I’m using Win 7 until it stops working, because there are a couple of games I’m addicted to that still won’t run on WINE or in a virtual machine. I don’t enjoy them as much as I used to, so maybe I’ll switch to Linux before I die. I like Ubuntu, but not Mint. I could learn to live with Fedora.

        Reply
    2. Charlie

      One computer at a time. Left the world of Microsoft and Dell with purchase of Linux system. No going back. Dell killed an old monitor I had connected to the old Windows 10 system I replaced. Said they didn’t support that model, so, even though it works, I can’t use it on that computer. They do stuff to mess up your printer also. Gotta buy that new cartridge when you could probably go months, if not years, with the old one.

      Reply
      1. polecat

        Some day, and it may be soon … I may feel compelled to smash my ‘device’ .. thus ending a unloved affair with turn-of-the-century electronic/ digital f#ch u ware!

        I can’t possibly be the only one to be at this stage of e-revolt. Maybe, the only way to kill zuckborg, @jacksh!t etc al .. is to • simply • not • play • their • game!

        Me thinks periodicals will reappear, by popular demand! … be they above, or underground …

        Reply
  4. JTMcPhee

    Re “Using power for good:” I thought maybe that was some kind of message to our imperial leaders, instead it’s what maybe is a very “Un-woke” set of stereotypical images…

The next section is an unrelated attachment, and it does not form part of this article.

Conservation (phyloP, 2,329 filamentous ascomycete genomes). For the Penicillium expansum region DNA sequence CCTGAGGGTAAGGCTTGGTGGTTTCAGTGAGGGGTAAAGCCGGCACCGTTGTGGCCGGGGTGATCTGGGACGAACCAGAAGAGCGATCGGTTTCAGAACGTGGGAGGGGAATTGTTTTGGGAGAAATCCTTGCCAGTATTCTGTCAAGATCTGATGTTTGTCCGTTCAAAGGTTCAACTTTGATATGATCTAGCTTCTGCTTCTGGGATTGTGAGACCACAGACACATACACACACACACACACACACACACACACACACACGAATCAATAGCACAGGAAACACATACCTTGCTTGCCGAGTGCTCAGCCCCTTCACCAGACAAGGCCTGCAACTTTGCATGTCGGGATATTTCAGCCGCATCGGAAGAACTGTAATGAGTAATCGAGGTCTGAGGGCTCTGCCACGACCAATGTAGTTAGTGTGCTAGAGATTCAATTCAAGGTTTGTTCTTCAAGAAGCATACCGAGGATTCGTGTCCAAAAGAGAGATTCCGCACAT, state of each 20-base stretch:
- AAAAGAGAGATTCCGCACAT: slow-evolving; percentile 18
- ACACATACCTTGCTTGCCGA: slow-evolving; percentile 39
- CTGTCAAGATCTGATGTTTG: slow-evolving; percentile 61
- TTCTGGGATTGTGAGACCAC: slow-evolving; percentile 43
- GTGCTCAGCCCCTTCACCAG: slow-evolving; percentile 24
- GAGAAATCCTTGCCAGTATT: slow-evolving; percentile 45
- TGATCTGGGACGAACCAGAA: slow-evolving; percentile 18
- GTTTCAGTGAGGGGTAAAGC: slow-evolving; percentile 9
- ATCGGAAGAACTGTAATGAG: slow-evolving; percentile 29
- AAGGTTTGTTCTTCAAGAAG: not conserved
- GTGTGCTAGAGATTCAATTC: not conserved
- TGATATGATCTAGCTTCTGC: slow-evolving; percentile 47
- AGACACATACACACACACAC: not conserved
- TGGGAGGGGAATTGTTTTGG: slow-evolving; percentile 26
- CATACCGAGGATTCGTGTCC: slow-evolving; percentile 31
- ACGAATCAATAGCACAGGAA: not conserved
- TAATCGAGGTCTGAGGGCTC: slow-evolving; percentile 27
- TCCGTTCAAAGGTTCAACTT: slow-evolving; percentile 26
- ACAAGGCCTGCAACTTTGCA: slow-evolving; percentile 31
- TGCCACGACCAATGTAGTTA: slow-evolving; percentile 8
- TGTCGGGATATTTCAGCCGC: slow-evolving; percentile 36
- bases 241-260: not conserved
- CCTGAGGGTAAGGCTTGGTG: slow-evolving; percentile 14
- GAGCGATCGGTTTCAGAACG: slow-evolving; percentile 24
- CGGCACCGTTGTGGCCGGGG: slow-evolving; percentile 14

I’m imagining the reaction from the non-male part of the woke populace to the same video with a woman doing the strip…

    I know, I know, “Can’t you just accept it for what it is? Query, what exactly is it? 2,000 calories…

    Reply
      1. Rageon

        Reminds me of an episode of Black Mirror called Fifteen Million Merits. Part of the synopsis from IMDB:
        In this alternate, future reality, Bing and thousands of others must ride exercise bikes for hours a day to earn “merits”, credits that can be used to purchase basic necessities as well as novelty items. They are surrounded by televisions playing mindless entertainment all day long, including TV shows that mock the odd overweight citizen who cannot work, a lot of pornography…and a talent show similar to the real-world Got Talent franchise.

        Decidedly dystopian as most Black Mirror episodes are…

        Reply
    1. Lost in OR

      Un-woke” set of stereotypical images…

      Dang, that looked like good clean fun to me. It was fun to see them laughing harder as they pedalled harder. But, it seems, the Puritans have morphed into humorless thin-skinned they-thems. Please, condemn me to the unwoke. Go for it you wild women! Have some fun.

      But can you imagine… men, on blue bikes, raising the image of a female dancer? Whoo boy.

      Reply
  5. Mark Gisleson

    Never been on Windows, but if you refuse to install an update on your iPad or iPhone, Apple will HOUND you ceaselessly, nagging you to click and update.

    Oddly, they seem to give [family blog] less about my desktop (which is why I do all my online reading from my desktop).

    Reply
    1. Keith